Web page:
The University of Utah
College of Architecture + Planning

Smart Growth: Land Use, Transportation & Accessibility

This specialization focuses on how planning practices can preserve public goods such as air, water, and land; secure positive land-use interactions and avoid adverse ones; effectively enhance economic/fiscal benefits; create desirable and resilient places; apportion benefits and burdens equitably; and remove barriers experienced by many environmental justice populations. Accessibility looks to how transportation or transportation substitutes like the information technologies enrich people’s lives by giving them opportunities for employment, education, health care, etc. Market preferences today are much more diversified, with marked shifts towards communities that are interwoven with pedestrian-oriented features and easily accessible to jobs, services, and amenities. Students learn how these trends impact professional planning practice and develop the skills to craft effective Smart Growth policy responses.

Career Paths

Land-use and transportation are the traditional responsibilities of municipal and regional government agencies (planning, transportation, regional planning, public transportation departments). Other employment opportunities for students in this specialization are in state agencies and private architecture, planning and engineering consulting firms.

Faculty

The primary CMP faculty teaching and conducting research in this area include:

Keith Bartholomew – land use law, transportation planning & policy, scenario planning, growth management, farmland preservation, environmental law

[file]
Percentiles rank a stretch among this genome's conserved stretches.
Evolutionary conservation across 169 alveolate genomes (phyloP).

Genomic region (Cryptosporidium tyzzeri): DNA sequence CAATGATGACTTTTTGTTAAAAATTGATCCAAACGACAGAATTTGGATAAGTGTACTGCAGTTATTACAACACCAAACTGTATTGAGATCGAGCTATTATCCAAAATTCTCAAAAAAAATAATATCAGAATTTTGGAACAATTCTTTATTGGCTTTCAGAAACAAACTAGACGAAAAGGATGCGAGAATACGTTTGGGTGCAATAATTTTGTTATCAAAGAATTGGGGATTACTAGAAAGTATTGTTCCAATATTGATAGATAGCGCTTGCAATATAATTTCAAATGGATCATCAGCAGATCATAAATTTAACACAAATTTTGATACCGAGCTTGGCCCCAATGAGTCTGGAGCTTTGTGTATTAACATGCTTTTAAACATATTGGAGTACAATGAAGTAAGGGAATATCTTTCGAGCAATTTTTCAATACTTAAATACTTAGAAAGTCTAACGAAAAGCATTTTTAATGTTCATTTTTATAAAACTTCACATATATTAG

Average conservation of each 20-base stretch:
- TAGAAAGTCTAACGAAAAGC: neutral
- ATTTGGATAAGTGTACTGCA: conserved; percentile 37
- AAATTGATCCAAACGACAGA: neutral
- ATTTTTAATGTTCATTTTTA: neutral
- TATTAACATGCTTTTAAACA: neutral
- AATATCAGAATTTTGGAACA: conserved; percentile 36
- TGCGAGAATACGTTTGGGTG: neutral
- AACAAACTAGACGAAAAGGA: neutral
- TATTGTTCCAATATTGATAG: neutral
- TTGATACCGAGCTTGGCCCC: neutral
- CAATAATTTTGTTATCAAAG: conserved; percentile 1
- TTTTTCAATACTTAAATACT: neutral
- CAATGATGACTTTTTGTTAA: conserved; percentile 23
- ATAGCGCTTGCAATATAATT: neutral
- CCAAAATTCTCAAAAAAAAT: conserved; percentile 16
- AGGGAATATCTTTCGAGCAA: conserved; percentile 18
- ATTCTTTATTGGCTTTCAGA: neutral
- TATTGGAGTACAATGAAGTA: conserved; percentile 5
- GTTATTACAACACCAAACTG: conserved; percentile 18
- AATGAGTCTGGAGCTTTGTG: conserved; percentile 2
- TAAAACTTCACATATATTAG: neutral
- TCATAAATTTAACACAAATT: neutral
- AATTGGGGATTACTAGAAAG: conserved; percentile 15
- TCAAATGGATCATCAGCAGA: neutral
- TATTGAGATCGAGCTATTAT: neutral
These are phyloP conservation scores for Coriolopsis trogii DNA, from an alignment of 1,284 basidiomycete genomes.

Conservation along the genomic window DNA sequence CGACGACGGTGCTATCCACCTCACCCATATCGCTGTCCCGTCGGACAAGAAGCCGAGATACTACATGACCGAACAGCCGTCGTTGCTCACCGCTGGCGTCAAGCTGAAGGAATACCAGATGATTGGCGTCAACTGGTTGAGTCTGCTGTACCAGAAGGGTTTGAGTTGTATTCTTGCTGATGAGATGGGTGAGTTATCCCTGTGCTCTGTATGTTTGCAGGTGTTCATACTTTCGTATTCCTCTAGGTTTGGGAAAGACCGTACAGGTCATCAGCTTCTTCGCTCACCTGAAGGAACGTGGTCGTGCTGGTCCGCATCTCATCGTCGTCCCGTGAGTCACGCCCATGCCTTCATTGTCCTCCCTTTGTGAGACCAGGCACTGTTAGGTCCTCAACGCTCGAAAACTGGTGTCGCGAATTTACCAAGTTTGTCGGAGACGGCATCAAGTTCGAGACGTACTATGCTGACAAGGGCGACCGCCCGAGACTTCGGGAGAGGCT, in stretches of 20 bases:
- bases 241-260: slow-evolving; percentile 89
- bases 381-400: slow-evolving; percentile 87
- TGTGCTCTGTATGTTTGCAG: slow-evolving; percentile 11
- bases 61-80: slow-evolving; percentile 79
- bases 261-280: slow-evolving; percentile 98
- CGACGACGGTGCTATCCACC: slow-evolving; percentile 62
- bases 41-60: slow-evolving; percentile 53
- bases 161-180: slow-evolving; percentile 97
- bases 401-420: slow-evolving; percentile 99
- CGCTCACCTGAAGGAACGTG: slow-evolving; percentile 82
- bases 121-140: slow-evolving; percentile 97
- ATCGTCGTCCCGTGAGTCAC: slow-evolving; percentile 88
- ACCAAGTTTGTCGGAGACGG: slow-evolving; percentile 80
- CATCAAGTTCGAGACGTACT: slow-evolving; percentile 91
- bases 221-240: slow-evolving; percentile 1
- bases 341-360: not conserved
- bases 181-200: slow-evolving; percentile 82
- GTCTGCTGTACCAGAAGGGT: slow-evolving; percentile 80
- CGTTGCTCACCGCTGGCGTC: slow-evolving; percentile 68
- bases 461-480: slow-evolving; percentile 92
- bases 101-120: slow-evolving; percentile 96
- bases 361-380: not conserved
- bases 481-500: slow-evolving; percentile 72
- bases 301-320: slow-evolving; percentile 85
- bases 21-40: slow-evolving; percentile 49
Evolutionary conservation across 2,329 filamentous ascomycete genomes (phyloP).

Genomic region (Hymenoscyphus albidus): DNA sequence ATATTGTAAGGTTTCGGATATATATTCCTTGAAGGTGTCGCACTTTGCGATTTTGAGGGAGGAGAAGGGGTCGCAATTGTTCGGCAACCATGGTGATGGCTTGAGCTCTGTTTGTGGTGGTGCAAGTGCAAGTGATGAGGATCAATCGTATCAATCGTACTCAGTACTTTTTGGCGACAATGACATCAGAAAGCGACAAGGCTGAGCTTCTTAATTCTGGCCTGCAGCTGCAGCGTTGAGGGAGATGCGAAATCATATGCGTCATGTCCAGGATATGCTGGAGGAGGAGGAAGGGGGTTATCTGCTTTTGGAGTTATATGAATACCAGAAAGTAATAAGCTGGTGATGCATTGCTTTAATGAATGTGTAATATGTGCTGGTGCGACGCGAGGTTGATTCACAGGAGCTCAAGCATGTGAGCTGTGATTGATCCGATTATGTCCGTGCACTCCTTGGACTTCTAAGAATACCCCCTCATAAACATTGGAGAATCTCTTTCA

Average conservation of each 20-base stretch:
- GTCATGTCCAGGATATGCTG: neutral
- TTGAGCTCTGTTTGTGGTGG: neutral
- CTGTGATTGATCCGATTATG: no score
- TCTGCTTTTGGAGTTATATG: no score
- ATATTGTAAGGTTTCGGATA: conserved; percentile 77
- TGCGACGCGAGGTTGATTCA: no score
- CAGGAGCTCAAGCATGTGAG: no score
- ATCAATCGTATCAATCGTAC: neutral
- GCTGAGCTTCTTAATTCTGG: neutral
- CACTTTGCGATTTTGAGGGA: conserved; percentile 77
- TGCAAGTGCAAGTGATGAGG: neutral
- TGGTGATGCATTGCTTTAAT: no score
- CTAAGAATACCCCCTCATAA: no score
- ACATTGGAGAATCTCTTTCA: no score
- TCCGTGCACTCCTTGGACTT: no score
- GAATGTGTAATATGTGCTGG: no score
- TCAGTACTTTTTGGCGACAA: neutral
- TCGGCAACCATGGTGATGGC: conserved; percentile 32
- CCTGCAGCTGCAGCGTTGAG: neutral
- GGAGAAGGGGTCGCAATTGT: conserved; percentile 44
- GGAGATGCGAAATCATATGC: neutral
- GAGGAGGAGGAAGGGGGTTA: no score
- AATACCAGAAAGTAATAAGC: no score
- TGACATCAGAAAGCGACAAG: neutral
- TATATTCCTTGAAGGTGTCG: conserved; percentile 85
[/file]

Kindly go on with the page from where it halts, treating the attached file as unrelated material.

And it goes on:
Reid Ewing – smart growth, urban design, climate change, transit-oriented development, traffic calming, traffic engineering, public health

Andy Hong – health and transportation, active transportation, physical activity, air pollution, environmental health, nature-based solutions, geospatial data analysis

Ivis García – asset-based community development, community participation, diversity in planning, affordable housing, neighborhood business development, leadership theory, transit-oriented development, active transportation

Alessandro Rigolon – urban green space, environmental justice, green gentrification, health equity

Practitioners and researchers who teach CMP courses: 
Hal Johnson – Utah Transit Authority
Ted Knowlton – Wasatch Front Regional Council
Tom Millar – Salt Lake City Corporation, Transportation Division

Requirements

Complete a total of 4 courses, including the Foundational Course, plus 3 electives from the elective list. Substitutions must be approved prior to taking the course.

Foundational course:

CMP 6270 Land Use and Transportation

Electives:

CMP 6260 Graduate Workshop: Small and Resort Town Planning
CMP 6330 Growth Management Law and Policy
CMP 6390 Sustainability Planning
CMP 6410 Site Planning
CMP 6455 Advanced GIS Applications
CMP 6500 Preservation Theory and Practice
CMP 6620 Negotiation and Dispute Resolution
CMP 6700 Planning for Biking and Walking
CMP 6710 Introduction to Transportation Planning
CMP 7022 Quantitative Methods in Planning

Approved electives in other departments:

CVEEN 6560 Transportation Planning
CVEEN 7590 Public Transportation Systems
Law 7632 Environmental Planning Law & Policy